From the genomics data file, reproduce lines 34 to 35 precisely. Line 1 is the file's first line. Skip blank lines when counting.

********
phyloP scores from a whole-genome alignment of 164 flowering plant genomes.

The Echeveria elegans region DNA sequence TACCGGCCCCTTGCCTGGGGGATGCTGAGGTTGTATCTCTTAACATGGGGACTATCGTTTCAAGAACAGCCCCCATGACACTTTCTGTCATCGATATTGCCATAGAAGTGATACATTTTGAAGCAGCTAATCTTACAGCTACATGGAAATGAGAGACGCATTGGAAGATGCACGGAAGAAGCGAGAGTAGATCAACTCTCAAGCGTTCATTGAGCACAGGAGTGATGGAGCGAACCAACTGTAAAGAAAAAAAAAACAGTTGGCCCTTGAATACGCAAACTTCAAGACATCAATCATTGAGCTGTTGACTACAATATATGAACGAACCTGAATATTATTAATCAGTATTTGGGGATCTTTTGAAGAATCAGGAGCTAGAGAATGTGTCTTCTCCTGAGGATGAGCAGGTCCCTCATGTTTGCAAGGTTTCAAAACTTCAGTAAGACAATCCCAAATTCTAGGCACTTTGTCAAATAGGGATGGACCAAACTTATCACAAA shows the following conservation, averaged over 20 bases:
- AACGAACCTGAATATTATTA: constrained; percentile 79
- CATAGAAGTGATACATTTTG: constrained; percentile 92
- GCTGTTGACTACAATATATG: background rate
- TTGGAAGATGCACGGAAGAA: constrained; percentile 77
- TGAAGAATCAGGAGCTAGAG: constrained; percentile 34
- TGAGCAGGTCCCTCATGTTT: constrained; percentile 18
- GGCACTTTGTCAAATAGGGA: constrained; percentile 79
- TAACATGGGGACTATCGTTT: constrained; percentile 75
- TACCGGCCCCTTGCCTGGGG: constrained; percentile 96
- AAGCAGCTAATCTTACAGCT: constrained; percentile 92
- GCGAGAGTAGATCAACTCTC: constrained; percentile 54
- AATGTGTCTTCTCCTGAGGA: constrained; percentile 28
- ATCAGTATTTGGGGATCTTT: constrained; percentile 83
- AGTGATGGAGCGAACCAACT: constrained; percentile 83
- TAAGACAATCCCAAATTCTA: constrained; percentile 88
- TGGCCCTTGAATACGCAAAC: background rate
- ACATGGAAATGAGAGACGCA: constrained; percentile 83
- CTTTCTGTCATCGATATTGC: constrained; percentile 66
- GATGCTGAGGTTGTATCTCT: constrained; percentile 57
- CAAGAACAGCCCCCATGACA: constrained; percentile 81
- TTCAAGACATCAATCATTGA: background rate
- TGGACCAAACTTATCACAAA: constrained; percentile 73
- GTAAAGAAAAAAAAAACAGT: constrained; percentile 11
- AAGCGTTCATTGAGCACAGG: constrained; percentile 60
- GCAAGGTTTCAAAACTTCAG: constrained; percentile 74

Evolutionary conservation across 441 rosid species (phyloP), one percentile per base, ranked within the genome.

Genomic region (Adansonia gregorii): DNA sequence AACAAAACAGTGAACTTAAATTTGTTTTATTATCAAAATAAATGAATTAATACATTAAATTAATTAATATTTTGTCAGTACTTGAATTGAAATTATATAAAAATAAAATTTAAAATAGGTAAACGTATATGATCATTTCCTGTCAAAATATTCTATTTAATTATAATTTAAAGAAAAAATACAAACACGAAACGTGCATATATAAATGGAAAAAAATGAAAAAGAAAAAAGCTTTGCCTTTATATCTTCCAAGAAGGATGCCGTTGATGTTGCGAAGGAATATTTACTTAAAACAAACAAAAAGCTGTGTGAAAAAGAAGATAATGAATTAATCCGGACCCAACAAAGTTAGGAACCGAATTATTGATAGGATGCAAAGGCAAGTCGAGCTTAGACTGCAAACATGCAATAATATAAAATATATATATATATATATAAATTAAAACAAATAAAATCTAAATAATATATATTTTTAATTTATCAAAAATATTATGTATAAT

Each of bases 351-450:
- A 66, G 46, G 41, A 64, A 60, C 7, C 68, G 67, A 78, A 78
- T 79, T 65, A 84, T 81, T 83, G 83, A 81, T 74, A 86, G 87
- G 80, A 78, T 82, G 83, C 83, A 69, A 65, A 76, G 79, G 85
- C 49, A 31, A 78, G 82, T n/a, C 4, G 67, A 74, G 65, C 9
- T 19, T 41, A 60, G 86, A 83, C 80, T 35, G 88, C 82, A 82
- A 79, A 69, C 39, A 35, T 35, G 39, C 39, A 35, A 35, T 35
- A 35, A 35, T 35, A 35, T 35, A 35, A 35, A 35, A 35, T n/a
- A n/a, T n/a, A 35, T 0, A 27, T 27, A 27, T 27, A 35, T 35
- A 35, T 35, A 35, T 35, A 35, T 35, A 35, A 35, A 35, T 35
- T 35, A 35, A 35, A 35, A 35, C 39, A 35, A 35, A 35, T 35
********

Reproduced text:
- C 49, A 31, A 78, G 82, T n/a, C 4, G 67, A 74, G 65, C 9
- T 19, T 41, A 60, G 86, A 83, C 80, T 35, G 88, C 82, A 82